Another expense and complexity of manufacture is mounting of the shielding panels. For compactness, the sheet metal panels are carefully shaped to fit closely over the shielded components. Typically, the sheet metal panels have flanged edges with aligned holes for screws, rivets, bendable tabs and similar attachment means intended to permit assembly with other panels and with circuit card and housing structures, to form a self supporting metal box. This requires a plurality of complex shapes, fittings and assembly procedures for the shielding box and for the housing. The panels and their assembly and mounting must be handled with care to ensure a continuous close fitting enclosure that does touch or short circuit elements. Often it is necessary not only to provide a formed conductive panel, but also to attach standoffs or sheets of plastic or other electrical insulation over the conductive panel to prevent shorting. All these techniques add to the expense and weight of the unit.
It is known to attempt to alleviate shielding problems by making a plastic, normally-nonconductive housing into a conductive box by applying a conductive additive to the plastic, by applying a metallic coating layer, or by laminating the housing from alternating conductive and nonconductive sheets. These techniques are disclosed, for example, in U.S. Pat. Nos. 5,137,782--Adriaensen, et al. (embedded wires); 5,164,542--Hart (laminated wire screen); 5,170,009--Kadokura (electrodeposited coating); and 5,226,210--Koskenmaki, et al. (conductive paint coating). Such techniques are helpful as to shielding, but add to manufacturing complexity, particularly if the internal surface facing the shielded circuitry must be nonconductive to avoid shorting, and must be free of gaps, for example caused by scratching a coating.
According to an aspect of the present invention, shielding is provided in the form of a flexible nonconductive envelope with embedded conductive fibers sufficient to provide a low resistivity as needed for electromagnetic shielding, i.e., on the order of 10-1 to 10-2 Ω/□, and a nonconductive surface facing toward the shielded circuit. The envelope is flexibly arranged around the shielded circuit, and can have passages for conductors and/or access, providing the advantages of rigid panel shielding without the manufacturing and assembly problems.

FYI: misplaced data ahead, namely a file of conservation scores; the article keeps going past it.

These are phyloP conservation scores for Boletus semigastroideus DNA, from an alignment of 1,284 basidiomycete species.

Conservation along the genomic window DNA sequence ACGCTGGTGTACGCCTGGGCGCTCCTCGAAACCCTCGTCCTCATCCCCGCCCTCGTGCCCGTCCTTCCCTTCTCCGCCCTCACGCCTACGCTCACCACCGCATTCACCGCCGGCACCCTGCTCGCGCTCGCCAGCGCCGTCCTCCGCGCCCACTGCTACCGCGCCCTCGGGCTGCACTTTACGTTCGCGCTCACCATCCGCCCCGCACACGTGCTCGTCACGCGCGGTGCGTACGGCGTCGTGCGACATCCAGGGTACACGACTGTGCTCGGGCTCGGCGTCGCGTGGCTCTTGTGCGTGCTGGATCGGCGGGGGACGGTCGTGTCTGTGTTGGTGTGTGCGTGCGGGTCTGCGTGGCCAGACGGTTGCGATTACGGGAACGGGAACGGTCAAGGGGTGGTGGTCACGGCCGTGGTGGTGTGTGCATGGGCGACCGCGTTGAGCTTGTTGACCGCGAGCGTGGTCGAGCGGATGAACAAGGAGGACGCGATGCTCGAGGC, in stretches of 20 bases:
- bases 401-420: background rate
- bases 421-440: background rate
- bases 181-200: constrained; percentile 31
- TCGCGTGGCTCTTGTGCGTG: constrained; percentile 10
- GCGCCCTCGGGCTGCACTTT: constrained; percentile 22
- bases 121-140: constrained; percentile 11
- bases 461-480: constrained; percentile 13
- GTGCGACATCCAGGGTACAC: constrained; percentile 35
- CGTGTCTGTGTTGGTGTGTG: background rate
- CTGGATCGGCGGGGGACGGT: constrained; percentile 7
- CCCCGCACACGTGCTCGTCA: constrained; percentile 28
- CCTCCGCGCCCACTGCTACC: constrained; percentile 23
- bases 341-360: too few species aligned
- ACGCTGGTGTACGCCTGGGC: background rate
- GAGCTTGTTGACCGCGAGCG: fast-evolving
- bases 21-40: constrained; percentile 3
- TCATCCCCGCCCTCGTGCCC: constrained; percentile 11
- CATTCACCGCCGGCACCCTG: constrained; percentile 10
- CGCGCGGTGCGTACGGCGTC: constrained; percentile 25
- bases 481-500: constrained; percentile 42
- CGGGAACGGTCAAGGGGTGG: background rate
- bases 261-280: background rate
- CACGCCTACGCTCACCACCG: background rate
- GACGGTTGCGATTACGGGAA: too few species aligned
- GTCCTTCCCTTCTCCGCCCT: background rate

Flexible plastic bags with conductive coatings on an exterior side are known in connection with shipping bags intended to avoid damage to sensitive CMOS integrated circuits and the like due to electrostatic discharge. A person handling the protected circuit first touches the conductive bag, whereupon any potential difference due to static electricity is equalized, sometimes with the occurrence of a discharge or spark. Protection from electrostatic discharge is unlike high frequency shielding in that the energy of a static electricity discharge, occurring for example with manual handling, is normally very low. The discharge occurs at a point and is characterized by relatively low frequencies. The circuit is normally not operational, but is packed for shipment. The objective is simply to prevent the discharge from damaging the thin semiconductor junctions of the CMOS circuits.
Protective shipping bags for circuit cards accordingly have a very thin external metallized layer to dissipate static discharges, normally so thin that one can see through readily. The metallization is minimal because attenuation of the discharge by 20 dB is adequate for circuit protection. Electrostatic discharge packaging functions adequately for its purposes even when the packaging leaves gaps open at closures or perhaps where the metallization is scratched or worn. Normally, however, the open end of the bag extends beyond the enclosed circuit card and is folded over and taped, leaving no passages to the circuit card without touching and removing the bag.
It is known to provide electrostatic discharge protection as a permanent feature of a circuit card mounting, for example as in U.S. Pat. No. 5,005,106--Kiku, where such a structure protects the circuitry of an integrated circuit bank card or smartcard from electrostatic discharge, and resides in a plastic housing with the circuitry. This unit is self contained, and thus the electrostatic discharge material does not interfere with other aspects of circuit operation and mounting. The discharge-protective structure does not form a complete envelope around the affected circuit. Kiku uses a minimally conductive film rather than highly conductive embedded fibers as needed for shielding against electromagnetic interference. No means are provided such as an extension neck, access opening or the like for dealing with passage of conductors or access to the circuit elements.